Unexpected outcomes and unpredictable people

In second ASC keynote, social scientist Ingrid van Putten reveals how fisher behaviour can lead to unforeseen outcomes and how we can tap into human psychology around decision-making to help anticipate these.
Published: 26 September 2018

​​​​​​​​​​​​​Van Putten, of CSIRO Australia, described such outcomes – unintended consequences – which happen when people don't behave as expected. This behaviour, as well as the social science that studies it, is underrepresented in management strategy evaluations.

These consequences are often detrimental, but can be positive, and combinations exist where policy succeeds or fails but also gives rise to the opposite consequence. For example, despite the success of an Australian marine protected area, fishing intensified in the years prior to its enforcement, setting back the starting point of the reserve. These effects often occur ​due to a lack or complexity of information or ignorance.

Behind the behaviour

Van Putten delved into the psychology behind our decision-making, showing that a positive or negative judgement of a behaviour coupled with the pressure to behave in certain way (social norm) and its ease or difficulty (for example due to time or money) combine to produce an eventual behaviour. The social norm element consists of our perception of what people typically do and of what they typically approve.

An illustration of this was when Great Barrier Reef authorities launched a campaign on the benefits of marine reserves assuming that poachers wouldn't fish, but instead the campaign drove poachers went there. Cognitive biases were behind this: if you knew someone who was fishing, you overestimated the poaching activity and also the number of fishers who broke the rules. One solution could have been to let poachers know they were in the minority.

A nudge in the right direction

Van Putten asked how to stimulate change, suggesting a balance of reward and punishment, but that a voluntary reward-based system is better for longer-term change.

One way to do this is through nudges, which indirectly steer people to alternative choices through for example changing policy defaults (ticking an opt-out box instead of an opt-in one) or the physical environment (painted steps to trash bins). For fisheries these come in market-driven forms like subsidiaries and social ones like nudges. In recreational fishing, social rewards are more needed than market ones as catch isn't traded.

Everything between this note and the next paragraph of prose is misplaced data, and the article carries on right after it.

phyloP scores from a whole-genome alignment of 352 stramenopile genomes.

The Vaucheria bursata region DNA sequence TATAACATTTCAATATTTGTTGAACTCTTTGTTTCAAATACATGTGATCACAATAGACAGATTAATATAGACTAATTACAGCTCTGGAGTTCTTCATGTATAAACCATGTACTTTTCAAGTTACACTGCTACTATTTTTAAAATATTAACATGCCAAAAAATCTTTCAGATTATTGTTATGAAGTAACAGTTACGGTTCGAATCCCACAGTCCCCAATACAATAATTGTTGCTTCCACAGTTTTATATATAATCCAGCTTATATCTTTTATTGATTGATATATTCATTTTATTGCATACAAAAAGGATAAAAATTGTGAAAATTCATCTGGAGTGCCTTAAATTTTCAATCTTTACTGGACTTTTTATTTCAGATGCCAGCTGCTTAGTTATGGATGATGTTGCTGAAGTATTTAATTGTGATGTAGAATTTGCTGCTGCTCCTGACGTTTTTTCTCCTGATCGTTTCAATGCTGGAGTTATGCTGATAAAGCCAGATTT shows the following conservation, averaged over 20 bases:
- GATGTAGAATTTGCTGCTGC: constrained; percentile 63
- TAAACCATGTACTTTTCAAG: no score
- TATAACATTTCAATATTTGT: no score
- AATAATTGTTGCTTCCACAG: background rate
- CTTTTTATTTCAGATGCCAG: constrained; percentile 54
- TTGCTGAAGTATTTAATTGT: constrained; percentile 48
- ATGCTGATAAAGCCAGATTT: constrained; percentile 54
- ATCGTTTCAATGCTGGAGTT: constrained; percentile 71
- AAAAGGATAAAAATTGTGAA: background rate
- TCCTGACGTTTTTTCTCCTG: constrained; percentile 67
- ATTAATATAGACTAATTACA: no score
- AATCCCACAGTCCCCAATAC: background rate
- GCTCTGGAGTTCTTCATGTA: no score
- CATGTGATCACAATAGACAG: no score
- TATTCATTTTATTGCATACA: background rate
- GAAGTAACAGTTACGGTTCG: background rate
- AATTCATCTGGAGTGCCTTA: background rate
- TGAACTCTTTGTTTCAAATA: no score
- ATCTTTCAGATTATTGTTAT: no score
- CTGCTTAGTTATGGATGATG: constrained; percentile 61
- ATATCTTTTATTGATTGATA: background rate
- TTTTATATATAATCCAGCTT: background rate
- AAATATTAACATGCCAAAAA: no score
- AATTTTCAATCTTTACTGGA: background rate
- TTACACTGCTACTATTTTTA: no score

The value of social norm nudges was highlighted in an experiment where participants were given varying catch quotas and a percentage chances of being stopped by an inspector. When deterrence was low, the nudge worked and when it was high the nudge had no effect. This implies that regulators already spending highly on deterrents might not want to spend extra on nudges.

“I think working on social norms is really important because that's how you get behavioural change. Deterrents and catching people out is expensive, so if you can change behaviour for longer periods of time for something that's quite simple to do, then why wouldn't you?" asked van Putten.

“But how do you decide to use that bit of information that people will comply more with rules if they are told that everyone else is complying as well? It's a little bit vague and esoteric, and I think that's the problem, we don't know how to use the information."

“We can plan regulations in terms of what we expect, but if we don't actually ​look at what we don't expect, we will end up making regulations that have large social consequences."

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​Ingrid van Putten at the 2018 Annual Science Conference (ASC) in Hamburg, Germany

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Unexpected outcomes and unpredictable people

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